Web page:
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Businesses urged to invest in ICT to modernise HR functions

Jamaica Gleaner / Human resources professionals from across the Commonwealth ended two days of discussions and deliberations in Kingston last Wednesday with a clearer understanding of the impact that information and communications technologies (ICT) will have on the management of human capital.

Organised by the Common-wealth Telecommunications Organisation (CTO), and supported by the Office of Utilities Regulation (OUR) and the Jamaica Employers’ Federation, the group examined in detail how the increasing use of ICT has been impacting human resource management.

“The discussions were professionally engaging; and we are leaving here today armed with new and exciting ideas on how to continue to strengthen the road map to human resources management and the role that ICT can play in that regard,” said Hopeton Heron, deputy director general of the OUR, as he gave closing remarks on Tuesday evening at The Jamaica Pegasus hotel, New Kingston.

“Any investment in ICT has the potential to modernise our HR operations, drive business efficiency, improve worker communication and knowledge, and result in economic benefits like higher productivity, lower costs, greater efficiency and, inevitably, new economic opportunities,” Heron added.

 

URGING MODERNISATION  

With a changing workforce, the OUR deputy head urged businesses to invest in ICT to modernise their human resource management so they may attract and harness the most suitable talents to improve efficiencies and grow profitability.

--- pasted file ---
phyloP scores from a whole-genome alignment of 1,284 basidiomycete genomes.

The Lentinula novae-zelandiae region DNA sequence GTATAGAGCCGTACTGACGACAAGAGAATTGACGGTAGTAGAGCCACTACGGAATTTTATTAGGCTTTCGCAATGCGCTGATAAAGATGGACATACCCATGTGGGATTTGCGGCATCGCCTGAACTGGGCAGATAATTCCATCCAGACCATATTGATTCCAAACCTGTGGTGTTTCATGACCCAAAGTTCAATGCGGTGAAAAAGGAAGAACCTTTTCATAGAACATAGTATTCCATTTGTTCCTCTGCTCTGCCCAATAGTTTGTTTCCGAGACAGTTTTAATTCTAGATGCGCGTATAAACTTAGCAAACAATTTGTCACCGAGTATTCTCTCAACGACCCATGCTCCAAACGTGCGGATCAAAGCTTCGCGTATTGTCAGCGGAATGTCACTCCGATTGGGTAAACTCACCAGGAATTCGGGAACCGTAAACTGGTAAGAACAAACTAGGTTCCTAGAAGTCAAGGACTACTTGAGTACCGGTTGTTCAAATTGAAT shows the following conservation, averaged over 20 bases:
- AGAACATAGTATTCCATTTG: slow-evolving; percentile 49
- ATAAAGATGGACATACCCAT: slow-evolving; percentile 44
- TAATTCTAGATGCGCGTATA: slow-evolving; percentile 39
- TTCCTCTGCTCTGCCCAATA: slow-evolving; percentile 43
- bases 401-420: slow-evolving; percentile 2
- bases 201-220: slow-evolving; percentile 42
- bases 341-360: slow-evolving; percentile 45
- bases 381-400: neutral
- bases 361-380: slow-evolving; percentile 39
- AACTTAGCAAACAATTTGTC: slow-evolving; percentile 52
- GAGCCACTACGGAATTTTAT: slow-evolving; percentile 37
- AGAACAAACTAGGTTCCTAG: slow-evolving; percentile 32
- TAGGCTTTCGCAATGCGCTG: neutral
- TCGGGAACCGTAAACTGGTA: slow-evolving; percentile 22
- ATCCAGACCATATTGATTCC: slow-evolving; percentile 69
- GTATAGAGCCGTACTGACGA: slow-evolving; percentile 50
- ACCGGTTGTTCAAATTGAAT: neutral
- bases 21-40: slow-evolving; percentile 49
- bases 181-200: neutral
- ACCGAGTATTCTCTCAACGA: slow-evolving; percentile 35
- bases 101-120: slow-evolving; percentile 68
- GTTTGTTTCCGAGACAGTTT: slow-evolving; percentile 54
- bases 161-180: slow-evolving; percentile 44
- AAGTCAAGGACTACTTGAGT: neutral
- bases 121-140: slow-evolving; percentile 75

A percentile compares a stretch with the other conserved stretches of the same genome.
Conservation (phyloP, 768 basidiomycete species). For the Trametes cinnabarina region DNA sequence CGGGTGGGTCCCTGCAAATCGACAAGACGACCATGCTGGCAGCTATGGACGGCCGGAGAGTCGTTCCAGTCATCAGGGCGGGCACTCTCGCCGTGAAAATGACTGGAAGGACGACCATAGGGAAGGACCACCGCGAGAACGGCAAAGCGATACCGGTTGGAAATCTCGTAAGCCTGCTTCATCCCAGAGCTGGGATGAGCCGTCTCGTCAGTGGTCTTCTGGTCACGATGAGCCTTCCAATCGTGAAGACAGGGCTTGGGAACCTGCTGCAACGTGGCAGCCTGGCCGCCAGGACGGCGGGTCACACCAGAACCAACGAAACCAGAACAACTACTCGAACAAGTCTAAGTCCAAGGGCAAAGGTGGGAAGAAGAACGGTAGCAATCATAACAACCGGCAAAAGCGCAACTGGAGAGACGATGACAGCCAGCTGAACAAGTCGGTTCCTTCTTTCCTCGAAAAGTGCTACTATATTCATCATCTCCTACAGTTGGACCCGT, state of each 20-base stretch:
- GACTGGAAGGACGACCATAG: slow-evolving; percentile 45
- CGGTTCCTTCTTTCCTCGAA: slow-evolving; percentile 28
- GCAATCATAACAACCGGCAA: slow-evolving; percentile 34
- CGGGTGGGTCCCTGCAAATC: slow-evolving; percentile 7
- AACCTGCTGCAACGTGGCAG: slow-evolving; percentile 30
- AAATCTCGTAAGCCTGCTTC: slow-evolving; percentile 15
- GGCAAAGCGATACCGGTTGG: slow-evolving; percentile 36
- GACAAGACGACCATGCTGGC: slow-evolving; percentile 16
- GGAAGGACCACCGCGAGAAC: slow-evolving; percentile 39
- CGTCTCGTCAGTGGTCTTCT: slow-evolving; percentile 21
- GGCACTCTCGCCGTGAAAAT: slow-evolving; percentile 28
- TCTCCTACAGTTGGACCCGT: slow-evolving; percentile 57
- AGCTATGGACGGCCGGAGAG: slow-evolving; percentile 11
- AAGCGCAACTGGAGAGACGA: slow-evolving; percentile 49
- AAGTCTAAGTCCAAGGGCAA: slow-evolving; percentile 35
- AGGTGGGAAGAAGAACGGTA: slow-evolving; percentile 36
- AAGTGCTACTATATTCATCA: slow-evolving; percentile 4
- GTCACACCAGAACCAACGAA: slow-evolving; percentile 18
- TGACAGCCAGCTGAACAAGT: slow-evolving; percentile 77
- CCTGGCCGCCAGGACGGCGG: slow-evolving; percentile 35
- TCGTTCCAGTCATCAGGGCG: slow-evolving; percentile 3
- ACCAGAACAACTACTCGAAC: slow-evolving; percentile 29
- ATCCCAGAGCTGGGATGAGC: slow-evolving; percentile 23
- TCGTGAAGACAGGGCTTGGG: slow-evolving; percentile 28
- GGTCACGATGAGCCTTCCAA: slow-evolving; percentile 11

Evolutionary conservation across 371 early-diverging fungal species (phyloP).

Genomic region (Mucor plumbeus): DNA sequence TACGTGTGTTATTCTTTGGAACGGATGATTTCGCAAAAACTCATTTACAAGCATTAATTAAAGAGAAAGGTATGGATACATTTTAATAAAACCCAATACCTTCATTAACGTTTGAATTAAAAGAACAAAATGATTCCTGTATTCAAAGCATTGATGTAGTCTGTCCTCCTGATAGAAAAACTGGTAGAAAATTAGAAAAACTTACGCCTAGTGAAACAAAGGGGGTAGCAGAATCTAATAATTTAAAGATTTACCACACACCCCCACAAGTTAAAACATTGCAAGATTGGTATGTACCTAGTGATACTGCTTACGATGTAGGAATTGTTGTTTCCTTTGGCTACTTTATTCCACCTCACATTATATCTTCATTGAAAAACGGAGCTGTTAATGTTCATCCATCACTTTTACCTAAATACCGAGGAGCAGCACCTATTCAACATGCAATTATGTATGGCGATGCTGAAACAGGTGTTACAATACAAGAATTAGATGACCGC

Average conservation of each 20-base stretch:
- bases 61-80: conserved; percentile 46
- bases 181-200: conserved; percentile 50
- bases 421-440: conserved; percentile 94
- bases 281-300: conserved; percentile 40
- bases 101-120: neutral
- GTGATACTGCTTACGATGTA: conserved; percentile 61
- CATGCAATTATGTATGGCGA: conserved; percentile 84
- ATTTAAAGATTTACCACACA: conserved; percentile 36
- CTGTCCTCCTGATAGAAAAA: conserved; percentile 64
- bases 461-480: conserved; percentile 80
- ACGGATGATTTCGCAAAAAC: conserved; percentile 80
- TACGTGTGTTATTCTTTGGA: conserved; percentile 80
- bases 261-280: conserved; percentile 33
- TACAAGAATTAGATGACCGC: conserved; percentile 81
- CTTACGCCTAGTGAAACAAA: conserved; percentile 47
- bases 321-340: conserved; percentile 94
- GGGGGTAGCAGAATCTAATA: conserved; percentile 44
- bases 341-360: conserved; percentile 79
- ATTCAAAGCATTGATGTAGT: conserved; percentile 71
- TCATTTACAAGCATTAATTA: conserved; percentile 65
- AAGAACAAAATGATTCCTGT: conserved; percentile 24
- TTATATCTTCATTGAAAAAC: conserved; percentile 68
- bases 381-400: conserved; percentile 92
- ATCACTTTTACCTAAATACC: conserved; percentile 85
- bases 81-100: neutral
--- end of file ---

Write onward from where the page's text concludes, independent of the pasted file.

“Training is essential for the workforce in any economy – developed or developing; and this is essential to support the growth agenda. ICT has helped to enhance the ability to provide specific and targeted training, as we have heard discussed at points during this forum. Information technology makes it possible for human resources professionals to train new staff members in a more efficient manner,” Heron stressed.

The CTO’s Secretary General, Shola Taylor, said he was pleased with the outcome of the conference, pointing to the thought-provoking topics and the spirited discussions that ensued over the two days.

Among the Commonwealth countries represented at the conference were Jamaica, South Africa, Ghana, Tanzania, Swaziland, Kenya, Sri Lanka, Botswana, Nigeria, Trinidad and Tobago, St Lucia, Cameroon, Canada and the United Kingdom.

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